- Currently have to repeat AML/KYC/Accreditation on each token.
- Low liquidity on exchanges, standard 1 year lockups don’t help.
- What do you do if there is a fork on the underlying ledger platform?
- Blockchains don’t scale — this creates pressure to centralize around a few exchanges just like the traditional non-blockchain system.
- There aren’t currently any qualified custodians.
- Legal grey area around how custodians must handle forks / airdrops. If custodians have sole discretion, it’s an ERISA violation and the possibility of this happening prohibits institutional investment.
- It’s possible to be in compliance with regulations at token issuance but then fall out of compliance once cross-border trading ensues (such as exceeding the number of allowed investors in a given country.)
The speculation was that security token buyers will generally be the same folks who are buying traditional securities today and they probably won’t even realize that the underlying plumbing has changed to a different system. Observations from the field were that security token markets so far have been 90% purchases made with fiat, but during crypto market bull runs the dynamic changes to about 80% purchases with crypto as investors seek diversification.
I still don’t think they’re nearly as interesting as public permissionless crypto assets, but I must admit that security tokens can improve upon the traditional financial systems used to manage regulated equity ownership.
I’ve been interested in MimbleWimble since late 2016 — now there are multiple production MimbleWimble networks running and we get to see how well they perform in adversarial environments!
Aside: my interest in Grin is not investment advice. I don’t advise people to invest in BTC, much less in even more experimental altcoins.
One of the biggest questions was “why is there so much investor interest in grin?” to which there were several speculative answers:
- Investors seeking MimbleWimble exposure who didn’t get equity in BEAM may find grin more palatable.
- Given grin’s issuance schedule with near-term high inflation and long-term tail emission, the price will likely be low for a long time.
- Instead of buying grin now, it may make more sense to mine and sell it, then accumulate grin later.
- Ethos seems to be fairly close to that of Bitcoin and cypherpunks.
- Launched about as fairly as an altcoin can launch these days.
- Same scripting language as Bitcoin, but as “scriptless scripts” that are stealthily inserted into signatures.
- Grin’s blockchain scales relative to the number of users rather than transaction volume — about 100 bytes per user.
- You can voluntarily deanonymize your funds by giving out a view key.
- Grin’s economic model of perpetual emission of 1 grin per second for all eternity is a huge turn-off to many people. Over a long enough time frame, its inflation rate will be lower than the average fiat currency, but most people probably aren’t patient enough to wait decades for that to happen.
- Tragedy of the commons when it comes to funding devs via a donation model. Tons of money was poured into mining because the ROI is measurable, whereas money invested in development is not. Speculation was that perhaps funds will be less stingy after they have accrued some value via mining and will donate a portion of mined grin. Grinmint has chosen to donate a percentage of pool proceeds to the Grin developer team. Additionally, Obelisk has committed to donating a portion of their revenue from their Grin ASIC to supporting Grin development.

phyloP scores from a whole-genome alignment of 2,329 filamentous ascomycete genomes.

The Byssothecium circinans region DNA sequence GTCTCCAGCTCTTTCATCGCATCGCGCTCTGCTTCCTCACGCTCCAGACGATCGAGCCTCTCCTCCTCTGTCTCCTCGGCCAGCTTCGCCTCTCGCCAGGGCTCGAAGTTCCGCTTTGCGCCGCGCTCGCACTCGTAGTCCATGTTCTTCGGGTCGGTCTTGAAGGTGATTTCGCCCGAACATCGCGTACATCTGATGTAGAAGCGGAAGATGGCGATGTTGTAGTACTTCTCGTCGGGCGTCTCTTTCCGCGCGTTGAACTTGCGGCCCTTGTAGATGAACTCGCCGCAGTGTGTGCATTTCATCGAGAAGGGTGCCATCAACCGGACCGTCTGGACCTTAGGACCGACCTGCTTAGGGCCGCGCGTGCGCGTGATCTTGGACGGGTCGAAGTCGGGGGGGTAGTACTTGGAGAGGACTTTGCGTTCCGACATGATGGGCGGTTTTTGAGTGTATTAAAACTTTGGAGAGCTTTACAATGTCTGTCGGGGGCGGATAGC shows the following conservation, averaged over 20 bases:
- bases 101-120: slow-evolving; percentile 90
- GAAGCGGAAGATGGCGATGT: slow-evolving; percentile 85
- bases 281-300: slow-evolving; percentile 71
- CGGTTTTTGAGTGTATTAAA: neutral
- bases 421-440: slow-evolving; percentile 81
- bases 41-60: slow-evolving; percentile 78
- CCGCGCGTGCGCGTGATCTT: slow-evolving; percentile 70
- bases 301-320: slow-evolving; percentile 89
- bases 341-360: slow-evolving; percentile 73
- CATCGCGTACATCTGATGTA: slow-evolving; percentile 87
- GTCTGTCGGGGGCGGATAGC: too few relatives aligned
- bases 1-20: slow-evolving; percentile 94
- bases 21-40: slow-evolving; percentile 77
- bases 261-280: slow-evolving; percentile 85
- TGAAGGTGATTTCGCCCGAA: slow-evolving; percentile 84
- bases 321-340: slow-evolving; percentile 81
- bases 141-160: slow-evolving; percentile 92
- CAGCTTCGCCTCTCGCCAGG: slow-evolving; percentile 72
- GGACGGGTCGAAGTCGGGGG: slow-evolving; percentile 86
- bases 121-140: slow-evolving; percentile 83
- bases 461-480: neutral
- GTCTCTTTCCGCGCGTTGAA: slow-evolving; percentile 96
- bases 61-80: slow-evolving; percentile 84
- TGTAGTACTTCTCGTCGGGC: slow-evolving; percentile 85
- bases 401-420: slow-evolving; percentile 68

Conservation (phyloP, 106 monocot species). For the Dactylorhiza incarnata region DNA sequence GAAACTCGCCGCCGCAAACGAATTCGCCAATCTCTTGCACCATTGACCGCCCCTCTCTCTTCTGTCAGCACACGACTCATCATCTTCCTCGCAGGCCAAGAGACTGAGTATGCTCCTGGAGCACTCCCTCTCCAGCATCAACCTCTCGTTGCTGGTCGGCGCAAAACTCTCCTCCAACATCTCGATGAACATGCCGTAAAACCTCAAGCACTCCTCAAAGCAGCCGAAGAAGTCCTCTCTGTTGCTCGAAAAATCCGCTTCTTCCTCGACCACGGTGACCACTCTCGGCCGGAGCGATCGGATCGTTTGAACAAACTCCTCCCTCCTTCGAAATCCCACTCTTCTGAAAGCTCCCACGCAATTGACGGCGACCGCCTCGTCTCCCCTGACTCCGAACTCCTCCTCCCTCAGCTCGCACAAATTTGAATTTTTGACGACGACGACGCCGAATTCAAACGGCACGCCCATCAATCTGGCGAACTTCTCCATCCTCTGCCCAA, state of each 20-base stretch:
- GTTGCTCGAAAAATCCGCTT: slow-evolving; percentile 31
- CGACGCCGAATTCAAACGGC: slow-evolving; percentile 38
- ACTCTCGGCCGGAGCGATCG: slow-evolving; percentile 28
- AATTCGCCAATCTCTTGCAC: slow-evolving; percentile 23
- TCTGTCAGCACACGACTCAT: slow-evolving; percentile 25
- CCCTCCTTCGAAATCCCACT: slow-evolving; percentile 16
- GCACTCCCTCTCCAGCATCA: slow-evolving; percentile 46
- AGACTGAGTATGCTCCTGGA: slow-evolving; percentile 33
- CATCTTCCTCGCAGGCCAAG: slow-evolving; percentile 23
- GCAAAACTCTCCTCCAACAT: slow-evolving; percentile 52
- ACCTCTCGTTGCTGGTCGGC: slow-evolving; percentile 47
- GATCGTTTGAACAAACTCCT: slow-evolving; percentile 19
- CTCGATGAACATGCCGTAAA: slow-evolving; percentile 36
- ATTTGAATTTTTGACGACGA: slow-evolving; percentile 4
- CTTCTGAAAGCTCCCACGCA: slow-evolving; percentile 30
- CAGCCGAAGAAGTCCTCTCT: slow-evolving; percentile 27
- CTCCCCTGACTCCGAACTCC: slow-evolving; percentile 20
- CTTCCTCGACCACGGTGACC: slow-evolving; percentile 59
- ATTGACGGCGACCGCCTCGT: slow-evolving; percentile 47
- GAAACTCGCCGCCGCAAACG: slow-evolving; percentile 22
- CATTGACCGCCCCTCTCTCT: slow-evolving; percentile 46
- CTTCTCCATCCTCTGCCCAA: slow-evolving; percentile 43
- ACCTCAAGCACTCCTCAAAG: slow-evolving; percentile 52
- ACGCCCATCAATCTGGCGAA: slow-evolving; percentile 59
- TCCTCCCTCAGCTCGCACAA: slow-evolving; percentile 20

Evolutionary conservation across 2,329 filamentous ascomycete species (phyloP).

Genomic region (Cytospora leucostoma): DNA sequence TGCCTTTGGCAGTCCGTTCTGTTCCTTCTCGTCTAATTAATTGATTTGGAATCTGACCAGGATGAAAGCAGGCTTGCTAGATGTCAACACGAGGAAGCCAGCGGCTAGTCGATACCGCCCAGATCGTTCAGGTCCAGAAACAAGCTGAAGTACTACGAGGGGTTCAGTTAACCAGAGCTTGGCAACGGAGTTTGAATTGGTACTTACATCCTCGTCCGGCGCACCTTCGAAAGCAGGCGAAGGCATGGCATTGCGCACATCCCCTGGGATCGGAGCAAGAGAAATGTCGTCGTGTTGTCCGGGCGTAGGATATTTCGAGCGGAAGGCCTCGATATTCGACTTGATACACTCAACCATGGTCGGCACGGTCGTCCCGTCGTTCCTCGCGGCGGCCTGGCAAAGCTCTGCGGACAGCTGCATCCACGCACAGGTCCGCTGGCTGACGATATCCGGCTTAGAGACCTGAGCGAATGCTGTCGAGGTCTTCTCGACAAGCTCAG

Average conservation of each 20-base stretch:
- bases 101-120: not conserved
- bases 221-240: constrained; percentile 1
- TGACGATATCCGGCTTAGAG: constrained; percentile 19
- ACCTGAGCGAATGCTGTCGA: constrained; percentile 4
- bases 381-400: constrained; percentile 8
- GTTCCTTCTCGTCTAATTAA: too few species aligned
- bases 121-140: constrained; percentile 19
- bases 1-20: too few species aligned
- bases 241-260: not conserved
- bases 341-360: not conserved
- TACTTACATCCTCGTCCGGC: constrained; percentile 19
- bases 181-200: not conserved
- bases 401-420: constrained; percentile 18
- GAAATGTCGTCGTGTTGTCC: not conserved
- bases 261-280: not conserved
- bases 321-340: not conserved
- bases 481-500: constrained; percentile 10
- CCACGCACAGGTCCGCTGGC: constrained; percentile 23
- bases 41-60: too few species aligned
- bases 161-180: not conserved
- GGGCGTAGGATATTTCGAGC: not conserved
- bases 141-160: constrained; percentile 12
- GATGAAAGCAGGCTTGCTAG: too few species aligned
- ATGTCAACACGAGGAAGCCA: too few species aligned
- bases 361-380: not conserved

- Transaction signing is interactive, which creates complexity. Cold storage in particular will require additional steps, such as transferring partially signed transactions with QR codes to and from airgapped machines.
- One option for interactive signing is doing so via connecting to the counterparty’s IP address, which is of course a huge privacy issue.
- Interactive signing opens up possibility of man-in-the-middle attacks — a secure communications channel is a necessity.
We also talked about privacy coins in general and I learned that institutions are accepting of privacy coins because no traditional assets have anything similar to blockchain analysis tools; they rely upon standard AML/KYC processes. Blockchain analysis tools actually cause enterprises grief because many don’t understand that the law doesn’t require specific UTXOs to be earmarked, just the value of the funds in general. Thus “tainted” funds could get flagged downstream of where an enforcement action (seizure) already occurred.
I look forward to seeing the development of MimbleWimble tech progress, and perhaps some day we’ll see a MW sidechain for Bitcoin. I was pleased to hear that it sounds like there is an effort to figure out how to get MW working with Lightning; it sounds like it may be possible to implement Discreet Log Contracts and Adaptor Signatures in order to achieve the necessary functionality.
Just kidding! There was very little price discussion. The most that did occur was during a keynote speech where S curves and adoption cycles were discussed. We did hear some neat insights regarding birth rates and resulting bubbles in various sectors as spikes or drops in birth rates create ripple effects as those populations age. For example, peak motorcycle buying age for men is in their mid-forties and Harley Davidson sales (and stock price) also peaked as the Baby Boomers were hitting middle age. As for Bitcoin, who knows… most everyone in attendance seemed to believe that we haven’t seen the last Bitcoin Bubble, but whether it happens in 1 year or 10 is up in the air.
Back to BUIDLing
As usual, this unconference was an educational and entertaining break from building out crypto ecosystem infrastructure. See you in 2020!